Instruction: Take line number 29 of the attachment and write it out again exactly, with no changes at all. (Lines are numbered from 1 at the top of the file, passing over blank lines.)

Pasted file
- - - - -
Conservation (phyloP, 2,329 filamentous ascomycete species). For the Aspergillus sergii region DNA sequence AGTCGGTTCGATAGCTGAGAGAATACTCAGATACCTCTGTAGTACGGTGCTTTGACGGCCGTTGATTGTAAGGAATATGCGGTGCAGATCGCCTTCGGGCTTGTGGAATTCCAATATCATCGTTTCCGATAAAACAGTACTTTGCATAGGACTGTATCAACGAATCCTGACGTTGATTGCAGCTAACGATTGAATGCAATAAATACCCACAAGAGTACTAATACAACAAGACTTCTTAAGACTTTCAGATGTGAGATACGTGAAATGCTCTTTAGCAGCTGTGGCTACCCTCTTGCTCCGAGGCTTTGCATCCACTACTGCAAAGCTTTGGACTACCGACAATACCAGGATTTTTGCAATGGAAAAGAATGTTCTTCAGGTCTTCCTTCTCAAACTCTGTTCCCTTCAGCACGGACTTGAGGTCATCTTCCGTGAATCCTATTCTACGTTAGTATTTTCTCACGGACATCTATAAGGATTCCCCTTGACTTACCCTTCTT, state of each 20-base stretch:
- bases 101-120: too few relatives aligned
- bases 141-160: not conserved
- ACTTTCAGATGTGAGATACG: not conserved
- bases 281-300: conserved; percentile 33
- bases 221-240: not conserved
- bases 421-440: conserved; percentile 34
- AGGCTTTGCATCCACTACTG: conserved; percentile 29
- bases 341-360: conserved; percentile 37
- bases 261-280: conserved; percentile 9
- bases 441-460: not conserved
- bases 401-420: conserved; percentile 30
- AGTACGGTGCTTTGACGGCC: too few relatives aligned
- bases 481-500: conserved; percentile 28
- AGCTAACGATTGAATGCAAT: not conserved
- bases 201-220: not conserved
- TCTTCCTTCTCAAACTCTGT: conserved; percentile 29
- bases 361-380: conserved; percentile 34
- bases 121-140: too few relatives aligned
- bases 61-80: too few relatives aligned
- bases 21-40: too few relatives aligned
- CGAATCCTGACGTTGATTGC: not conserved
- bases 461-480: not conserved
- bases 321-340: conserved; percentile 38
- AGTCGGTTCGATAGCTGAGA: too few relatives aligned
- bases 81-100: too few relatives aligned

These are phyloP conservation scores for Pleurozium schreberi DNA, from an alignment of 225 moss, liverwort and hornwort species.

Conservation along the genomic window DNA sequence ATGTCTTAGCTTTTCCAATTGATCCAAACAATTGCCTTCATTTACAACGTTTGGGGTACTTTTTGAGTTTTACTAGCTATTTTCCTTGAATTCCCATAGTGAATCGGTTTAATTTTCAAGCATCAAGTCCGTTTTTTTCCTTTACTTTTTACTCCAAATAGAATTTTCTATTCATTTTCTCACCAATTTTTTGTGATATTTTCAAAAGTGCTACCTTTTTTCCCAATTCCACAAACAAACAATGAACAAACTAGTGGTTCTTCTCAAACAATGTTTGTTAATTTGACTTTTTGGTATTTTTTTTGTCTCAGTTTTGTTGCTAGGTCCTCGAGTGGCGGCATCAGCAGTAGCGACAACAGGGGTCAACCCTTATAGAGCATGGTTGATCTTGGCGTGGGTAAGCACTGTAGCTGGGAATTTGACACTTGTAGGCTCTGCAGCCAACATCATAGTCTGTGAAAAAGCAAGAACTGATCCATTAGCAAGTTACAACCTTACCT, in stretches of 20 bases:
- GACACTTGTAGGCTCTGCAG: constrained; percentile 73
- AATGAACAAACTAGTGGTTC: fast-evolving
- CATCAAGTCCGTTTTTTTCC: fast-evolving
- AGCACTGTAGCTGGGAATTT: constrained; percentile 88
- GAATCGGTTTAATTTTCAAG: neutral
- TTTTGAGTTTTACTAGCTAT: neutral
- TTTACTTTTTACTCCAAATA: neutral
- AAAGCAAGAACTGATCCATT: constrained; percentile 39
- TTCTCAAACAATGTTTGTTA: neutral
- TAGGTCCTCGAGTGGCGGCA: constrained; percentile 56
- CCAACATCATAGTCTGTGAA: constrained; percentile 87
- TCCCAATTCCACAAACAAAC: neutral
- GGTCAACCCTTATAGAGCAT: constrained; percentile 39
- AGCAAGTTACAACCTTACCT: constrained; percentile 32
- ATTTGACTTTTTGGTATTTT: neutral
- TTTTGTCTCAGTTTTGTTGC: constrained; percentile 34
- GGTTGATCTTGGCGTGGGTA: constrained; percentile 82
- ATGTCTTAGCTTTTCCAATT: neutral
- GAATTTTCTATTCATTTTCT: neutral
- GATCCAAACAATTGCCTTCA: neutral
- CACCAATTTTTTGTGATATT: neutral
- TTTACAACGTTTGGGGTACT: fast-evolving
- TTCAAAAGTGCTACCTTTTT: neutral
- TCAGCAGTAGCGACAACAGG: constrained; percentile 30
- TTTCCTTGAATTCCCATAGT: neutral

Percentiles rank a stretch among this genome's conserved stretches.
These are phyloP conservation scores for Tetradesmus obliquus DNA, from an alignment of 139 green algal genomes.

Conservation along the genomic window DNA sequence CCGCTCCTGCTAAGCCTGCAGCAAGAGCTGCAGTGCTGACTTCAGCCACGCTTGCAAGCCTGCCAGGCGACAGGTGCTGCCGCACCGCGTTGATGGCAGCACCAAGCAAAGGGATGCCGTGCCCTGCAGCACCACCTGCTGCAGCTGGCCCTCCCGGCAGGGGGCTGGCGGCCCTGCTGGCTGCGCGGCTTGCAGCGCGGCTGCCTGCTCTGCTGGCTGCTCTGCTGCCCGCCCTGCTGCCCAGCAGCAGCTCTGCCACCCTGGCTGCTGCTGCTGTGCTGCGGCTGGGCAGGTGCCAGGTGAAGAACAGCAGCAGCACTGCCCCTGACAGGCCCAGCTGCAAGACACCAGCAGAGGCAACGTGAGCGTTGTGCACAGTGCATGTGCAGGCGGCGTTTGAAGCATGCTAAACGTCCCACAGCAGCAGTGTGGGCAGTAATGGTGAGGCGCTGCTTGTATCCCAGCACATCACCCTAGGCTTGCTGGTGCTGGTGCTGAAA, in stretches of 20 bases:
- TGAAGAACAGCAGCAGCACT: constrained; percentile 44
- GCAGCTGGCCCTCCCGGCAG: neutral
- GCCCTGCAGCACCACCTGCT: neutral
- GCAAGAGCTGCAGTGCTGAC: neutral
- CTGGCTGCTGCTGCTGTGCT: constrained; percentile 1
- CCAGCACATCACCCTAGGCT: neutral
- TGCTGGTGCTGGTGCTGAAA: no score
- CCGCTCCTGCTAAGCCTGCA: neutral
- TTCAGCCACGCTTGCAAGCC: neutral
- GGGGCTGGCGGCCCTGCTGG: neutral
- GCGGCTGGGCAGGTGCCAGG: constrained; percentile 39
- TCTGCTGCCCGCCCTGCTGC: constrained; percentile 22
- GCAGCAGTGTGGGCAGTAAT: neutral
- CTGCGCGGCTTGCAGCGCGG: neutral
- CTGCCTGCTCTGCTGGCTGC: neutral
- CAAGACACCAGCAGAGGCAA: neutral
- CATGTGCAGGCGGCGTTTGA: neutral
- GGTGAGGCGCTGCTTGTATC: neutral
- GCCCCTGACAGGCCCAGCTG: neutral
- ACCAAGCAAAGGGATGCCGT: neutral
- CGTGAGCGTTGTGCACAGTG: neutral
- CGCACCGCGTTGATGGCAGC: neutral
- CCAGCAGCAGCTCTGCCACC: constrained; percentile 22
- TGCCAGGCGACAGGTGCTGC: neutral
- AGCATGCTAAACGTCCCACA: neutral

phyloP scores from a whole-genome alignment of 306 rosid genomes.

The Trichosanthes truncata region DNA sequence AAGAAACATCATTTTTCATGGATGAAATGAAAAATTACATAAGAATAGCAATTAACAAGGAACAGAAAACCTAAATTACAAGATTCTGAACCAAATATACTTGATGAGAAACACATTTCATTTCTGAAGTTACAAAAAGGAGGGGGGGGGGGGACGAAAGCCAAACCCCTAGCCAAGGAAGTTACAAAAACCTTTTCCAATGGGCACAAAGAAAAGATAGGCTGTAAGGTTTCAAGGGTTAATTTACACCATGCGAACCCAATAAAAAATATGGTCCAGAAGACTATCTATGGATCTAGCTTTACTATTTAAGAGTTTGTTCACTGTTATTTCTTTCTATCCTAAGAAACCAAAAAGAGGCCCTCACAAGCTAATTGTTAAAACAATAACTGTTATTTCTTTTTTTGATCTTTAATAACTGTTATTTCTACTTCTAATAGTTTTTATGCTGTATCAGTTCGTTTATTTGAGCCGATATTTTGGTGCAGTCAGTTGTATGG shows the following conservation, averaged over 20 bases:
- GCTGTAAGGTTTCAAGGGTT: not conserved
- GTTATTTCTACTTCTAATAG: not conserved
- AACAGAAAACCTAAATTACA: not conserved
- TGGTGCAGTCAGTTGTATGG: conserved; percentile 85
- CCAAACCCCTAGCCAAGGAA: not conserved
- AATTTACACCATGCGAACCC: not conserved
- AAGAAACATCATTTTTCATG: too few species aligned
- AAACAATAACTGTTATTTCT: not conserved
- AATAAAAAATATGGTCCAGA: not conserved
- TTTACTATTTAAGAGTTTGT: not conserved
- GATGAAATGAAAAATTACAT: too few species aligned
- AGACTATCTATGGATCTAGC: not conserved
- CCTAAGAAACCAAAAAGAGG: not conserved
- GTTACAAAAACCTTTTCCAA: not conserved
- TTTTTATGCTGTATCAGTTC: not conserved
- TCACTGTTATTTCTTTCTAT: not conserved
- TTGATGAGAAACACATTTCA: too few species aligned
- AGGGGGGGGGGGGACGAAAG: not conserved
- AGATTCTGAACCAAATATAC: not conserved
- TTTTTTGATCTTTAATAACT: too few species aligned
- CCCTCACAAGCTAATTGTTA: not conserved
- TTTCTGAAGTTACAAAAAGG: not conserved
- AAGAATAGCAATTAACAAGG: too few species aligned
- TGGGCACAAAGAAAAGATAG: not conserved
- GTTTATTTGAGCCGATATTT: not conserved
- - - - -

- GACACTTGTAGGCTCTGCAG: constrained; percentile 73